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New Understanding and Achievements from Independent Injector Drive Experiments on HIT-SI

Author: David A Ennis
Requested Type: Consider for Invited
Submitted: 2009-12-04 19:23:27

Co-authors: B. S. Victor, J. S. Wrobel, C. Akcay, T. R. Jarboe, G. J. Marklin, B. A. Nelson, R. J. Smith

Contact Info:
University of Washington
430 AERB, Box 352250
Seattle, WA   98195-2

Abstract Text:
Experiments in the Helicity Injected Torus-Steady Inductive (HIT-SI) spheromak have yielded improved current amplification and new understanding of the injector-spheromak interaction. HIT-SI investigates steady inductive helicity injection to form and sustain an equilibrium in a high-beta spheromak geometry using two semi-toroidal injectors. In each injector the toroidal flux and induced loop voltage are sinusoidally oscillated in phase at a frequency of 5.8 kHz. During standard operations the two HIT-SI injectors are 90° out of phase with each other, producing a constant rate of overall helicity injection with all applied power delivered into the plasma, rather than to the plasma facing surfaces. The lack of electrodes or other strong plasma-wall interactions make HIT-SI an ideal platform for clean studies of helicity injection current drive and current-profile relaxation. The HIT-SI diagnostic suite includes: FIR interferometry, IDS, bolometry, flux loops, internal and surface magnetic probes. Operations with equal helicity injection rates between the two injectors (i.e. equal injector flux and loop voltage amplitudes) yield constant helicity injection. Results of unequal helicity injection have produced the highest spheromak current (38 kA), current amplification (I_tor/I_inj_quad ~ 2), and poloidal flux amplification (ψ_pol/ψ_inj_quad > 6) to date. Single-injector operations established a preferred direction of the generated spheromak current for each injector determined by the sign of the injected helicity and the injector’s orientation relative to the confinement volume. Changing the sign of the helicity injection reverses the direction of preferred spheromak current. On HIT-SI, the oppositely mounted injectors with the same sign of helicity have a different preferred spheromak current direction. Operating the injectors with opposite signs of helicity gives the same preferred direction for both injectors but yields no current drive because the total injected helicity is zero. Observation of sustained spheromak current decreasing in time is thought to result from field errors due to the equilibrium field loss into the flux conserver, eventually leading to flipping of the spheromak current when operating the injectors with similar helicity injection rates. Future HIT-SI plans include installation of equilibrium flux control to reduce spheromak degradation and provide favorable boundary conditions. Additionally, mounting the injectors on the same side of the confinement volume will allow all injectors to operate more effectively in their preferred direction. Work supported by USDoE.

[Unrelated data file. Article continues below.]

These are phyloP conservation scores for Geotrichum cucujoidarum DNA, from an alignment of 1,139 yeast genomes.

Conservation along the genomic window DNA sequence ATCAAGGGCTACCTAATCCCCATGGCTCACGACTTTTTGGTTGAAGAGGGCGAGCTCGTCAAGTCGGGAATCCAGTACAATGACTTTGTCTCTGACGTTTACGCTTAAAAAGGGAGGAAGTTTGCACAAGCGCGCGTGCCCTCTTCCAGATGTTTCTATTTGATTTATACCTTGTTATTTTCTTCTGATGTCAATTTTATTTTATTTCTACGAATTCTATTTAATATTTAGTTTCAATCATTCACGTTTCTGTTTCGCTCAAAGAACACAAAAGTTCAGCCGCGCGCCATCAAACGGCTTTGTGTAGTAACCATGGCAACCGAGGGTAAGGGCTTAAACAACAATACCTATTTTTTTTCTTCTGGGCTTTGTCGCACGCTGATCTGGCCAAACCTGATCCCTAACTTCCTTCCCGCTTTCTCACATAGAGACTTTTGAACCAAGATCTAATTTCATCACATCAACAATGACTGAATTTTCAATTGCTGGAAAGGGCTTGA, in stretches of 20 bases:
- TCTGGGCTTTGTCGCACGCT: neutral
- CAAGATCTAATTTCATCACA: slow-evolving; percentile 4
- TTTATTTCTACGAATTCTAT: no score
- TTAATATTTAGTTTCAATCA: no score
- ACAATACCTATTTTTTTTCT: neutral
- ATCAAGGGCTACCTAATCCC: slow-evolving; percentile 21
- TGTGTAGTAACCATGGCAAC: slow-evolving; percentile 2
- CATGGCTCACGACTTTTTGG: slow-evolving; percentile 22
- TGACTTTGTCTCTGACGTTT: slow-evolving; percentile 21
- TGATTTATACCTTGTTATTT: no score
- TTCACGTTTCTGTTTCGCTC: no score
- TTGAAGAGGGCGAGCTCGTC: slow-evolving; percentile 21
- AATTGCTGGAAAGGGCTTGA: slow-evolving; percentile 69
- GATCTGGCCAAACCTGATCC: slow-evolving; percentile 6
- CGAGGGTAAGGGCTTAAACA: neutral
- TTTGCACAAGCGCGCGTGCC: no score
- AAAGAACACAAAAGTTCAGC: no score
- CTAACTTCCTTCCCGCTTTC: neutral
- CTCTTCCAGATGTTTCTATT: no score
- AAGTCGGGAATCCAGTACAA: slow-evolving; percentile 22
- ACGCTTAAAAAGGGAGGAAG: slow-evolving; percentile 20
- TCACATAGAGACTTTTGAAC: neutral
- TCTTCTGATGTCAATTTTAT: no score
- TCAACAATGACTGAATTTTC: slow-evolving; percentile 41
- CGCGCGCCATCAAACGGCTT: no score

Characterization: A1,E3


Princeton University

Innovative Confinement Concepts Workshop
February 16-19, 2010
Princeton, New Jersey

ICC 2010